Theoretical factors are a positive influence because they are about the kind of data Sociologists want to have ;qualitative or quantitative, practical or ethical factors are more of a limitation of choices they are often interrelated for example collecting qualitative data produces practical problems such as trust and access whilst gathering quantitative data creates practical problems such as sampling frames and question design
+ Triangulation, Some Sociologists see advantages in both types of data, triangulation combines quantitative and qualitative data so the strengths of both balance out the weakness of both


What influences a Sociologists choice of topic?

+ Practical factors, some topics may not be easily studied e.g prisoners
+ Funding bodies, they will only fund relevant topics, political parties are more likely to fund research that makes them look good
+ Sociologists theoretical perspective, a feminist is more likely to study gender issues
+ Chance, sometimes Sociologists may find themselves in a potential research situation by chance


How can you define your research?

+ Aims, is what defines what a Sociologists intends to study
+ Hypothesis, a statement that must be tested and challenged


What is operationalising concepts in research?

The researcher must define how their aims or hypothesis will be measured, E.g Educational attainment, having 5 A* - Cs


What is a pilot study?

If the researcher is using a survey method, they must first produce a draft questionnaire and give it a trial run to iron out any problems, refine questions and give interviewers practice, this is one reason why positivists see these forms of research as a scientific approach and better than interpretevists.


What is sampling?

When members of a target group are chosen to represent the group in sociological research due to time and money constraints of studying the whole group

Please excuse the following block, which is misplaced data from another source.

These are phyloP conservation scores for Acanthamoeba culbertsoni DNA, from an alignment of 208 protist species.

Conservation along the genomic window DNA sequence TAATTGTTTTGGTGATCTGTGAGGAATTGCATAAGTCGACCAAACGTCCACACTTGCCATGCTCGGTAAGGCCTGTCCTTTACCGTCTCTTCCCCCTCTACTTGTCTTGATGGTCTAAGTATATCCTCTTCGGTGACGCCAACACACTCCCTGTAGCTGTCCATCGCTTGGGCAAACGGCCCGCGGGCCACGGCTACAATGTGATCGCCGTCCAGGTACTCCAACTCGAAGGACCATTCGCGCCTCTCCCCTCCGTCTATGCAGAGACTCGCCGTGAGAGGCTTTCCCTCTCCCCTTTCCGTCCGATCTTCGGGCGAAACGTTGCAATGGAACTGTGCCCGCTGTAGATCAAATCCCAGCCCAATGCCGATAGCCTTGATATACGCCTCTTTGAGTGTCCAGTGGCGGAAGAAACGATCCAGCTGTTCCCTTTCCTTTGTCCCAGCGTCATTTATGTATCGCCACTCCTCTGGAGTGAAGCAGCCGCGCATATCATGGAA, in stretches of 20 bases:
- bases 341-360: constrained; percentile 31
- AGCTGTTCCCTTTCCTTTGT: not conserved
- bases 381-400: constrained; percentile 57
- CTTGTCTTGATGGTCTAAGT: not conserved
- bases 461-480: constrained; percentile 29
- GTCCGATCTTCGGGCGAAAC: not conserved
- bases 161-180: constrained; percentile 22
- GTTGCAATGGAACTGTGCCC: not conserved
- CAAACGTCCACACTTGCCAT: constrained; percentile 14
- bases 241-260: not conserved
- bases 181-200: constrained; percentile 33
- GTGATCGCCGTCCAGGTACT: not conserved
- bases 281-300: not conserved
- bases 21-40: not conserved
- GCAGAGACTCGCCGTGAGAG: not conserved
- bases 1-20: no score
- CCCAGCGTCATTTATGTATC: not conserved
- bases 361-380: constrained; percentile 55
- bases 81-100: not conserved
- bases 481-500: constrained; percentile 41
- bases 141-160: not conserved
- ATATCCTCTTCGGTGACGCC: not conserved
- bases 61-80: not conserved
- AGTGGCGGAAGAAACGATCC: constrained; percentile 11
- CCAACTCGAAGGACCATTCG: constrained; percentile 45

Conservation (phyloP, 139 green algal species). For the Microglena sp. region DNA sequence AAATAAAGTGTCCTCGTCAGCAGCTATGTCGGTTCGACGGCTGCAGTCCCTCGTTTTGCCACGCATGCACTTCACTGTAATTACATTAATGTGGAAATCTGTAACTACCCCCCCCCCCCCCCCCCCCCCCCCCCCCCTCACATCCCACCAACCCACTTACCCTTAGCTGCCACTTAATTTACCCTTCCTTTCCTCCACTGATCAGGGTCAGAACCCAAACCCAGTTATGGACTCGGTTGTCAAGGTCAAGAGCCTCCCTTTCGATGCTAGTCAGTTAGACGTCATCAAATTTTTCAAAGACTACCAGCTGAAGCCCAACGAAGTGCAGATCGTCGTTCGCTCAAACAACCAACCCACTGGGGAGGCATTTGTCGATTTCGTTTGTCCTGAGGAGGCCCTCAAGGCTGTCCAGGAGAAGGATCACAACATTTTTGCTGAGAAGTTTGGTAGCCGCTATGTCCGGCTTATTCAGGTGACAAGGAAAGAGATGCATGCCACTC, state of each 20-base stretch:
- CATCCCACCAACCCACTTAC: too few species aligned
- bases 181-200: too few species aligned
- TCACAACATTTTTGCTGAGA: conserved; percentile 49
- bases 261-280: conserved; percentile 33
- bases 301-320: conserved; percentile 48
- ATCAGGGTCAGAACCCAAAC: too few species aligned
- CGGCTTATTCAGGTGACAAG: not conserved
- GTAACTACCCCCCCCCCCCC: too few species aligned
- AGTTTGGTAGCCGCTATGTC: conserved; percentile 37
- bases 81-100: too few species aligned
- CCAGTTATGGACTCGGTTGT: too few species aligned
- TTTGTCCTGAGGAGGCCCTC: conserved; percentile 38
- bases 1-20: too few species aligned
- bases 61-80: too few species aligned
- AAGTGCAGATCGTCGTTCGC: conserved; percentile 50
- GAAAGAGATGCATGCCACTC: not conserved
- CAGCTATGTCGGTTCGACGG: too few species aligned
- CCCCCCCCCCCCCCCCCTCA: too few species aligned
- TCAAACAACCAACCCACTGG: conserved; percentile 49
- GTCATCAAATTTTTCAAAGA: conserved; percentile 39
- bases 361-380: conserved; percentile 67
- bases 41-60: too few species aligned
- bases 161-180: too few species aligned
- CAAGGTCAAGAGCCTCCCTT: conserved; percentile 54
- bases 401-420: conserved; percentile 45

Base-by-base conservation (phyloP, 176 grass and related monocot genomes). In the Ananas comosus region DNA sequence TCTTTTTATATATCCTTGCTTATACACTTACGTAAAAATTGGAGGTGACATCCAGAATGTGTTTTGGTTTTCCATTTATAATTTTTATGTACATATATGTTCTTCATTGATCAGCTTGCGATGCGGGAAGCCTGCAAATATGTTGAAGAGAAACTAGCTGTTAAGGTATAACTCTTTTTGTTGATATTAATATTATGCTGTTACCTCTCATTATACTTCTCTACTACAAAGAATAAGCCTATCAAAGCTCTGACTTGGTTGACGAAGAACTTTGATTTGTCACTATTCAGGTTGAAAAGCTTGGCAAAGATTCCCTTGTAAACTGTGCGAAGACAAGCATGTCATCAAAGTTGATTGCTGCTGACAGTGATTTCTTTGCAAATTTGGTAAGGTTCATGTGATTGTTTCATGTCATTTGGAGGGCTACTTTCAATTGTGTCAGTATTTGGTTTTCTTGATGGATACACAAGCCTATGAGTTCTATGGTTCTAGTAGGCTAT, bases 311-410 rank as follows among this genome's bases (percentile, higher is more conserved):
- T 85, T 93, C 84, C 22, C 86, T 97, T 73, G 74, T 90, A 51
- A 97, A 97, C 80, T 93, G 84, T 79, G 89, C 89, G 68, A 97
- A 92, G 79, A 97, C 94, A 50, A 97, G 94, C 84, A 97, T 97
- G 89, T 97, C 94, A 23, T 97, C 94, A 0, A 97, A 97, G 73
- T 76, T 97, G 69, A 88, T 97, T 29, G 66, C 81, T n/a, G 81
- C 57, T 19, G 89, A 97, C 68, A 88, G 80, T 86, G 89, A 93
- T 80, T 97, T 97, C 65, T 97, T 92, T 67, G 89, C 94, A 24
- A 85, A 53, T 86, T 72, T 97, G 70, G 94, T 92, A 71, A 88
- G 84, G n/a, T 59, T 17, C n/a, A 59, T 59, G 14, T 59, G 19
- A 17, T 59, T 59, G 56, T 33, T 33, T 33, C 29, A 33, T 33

What is a sampling frame?

To get a sample a Sociologist must first compile a sampling frame of all the people in a certain group from which they select people from, this could include electoral registers , phone directories and postcode address files etc.


How can a sample be representative?

The sample group should have the same characteristics of the larger group, it should be a cross section of the whole group, what is true of the sample is hence likely true of the group, its generalisable, positivists emphasise a samples representativeness so that they are able to make statements about whole groups not just a sample


Are all samples representative?

Smaller samples are less likely to be representative of a large group, interpretivists are more interested in the meanings held by social behaviour and not interested in making laws or generalisations of social behaviour and so see it less important for a group to be representative, if a researcher doesn't have a sample including all types of members of a population it cannot be representative


What are some types of samples?

+ Random sampling, where every member has equal chance of being selected, like being selected from a hat, eliminates bias
+ Quasi random sampling, element of structure into random, such as every 9th person in a sampling frame
+ Stratified sampling, Researcher first breaks groups down and creates representative samples from groups, e.g 20% of people under 18, 20% of sample under 18
+ Quota sampling, similar to stratified sampling but you have quotas of people to fill
+ Snowball sampling, where someone researched recommends someone else and etc, etc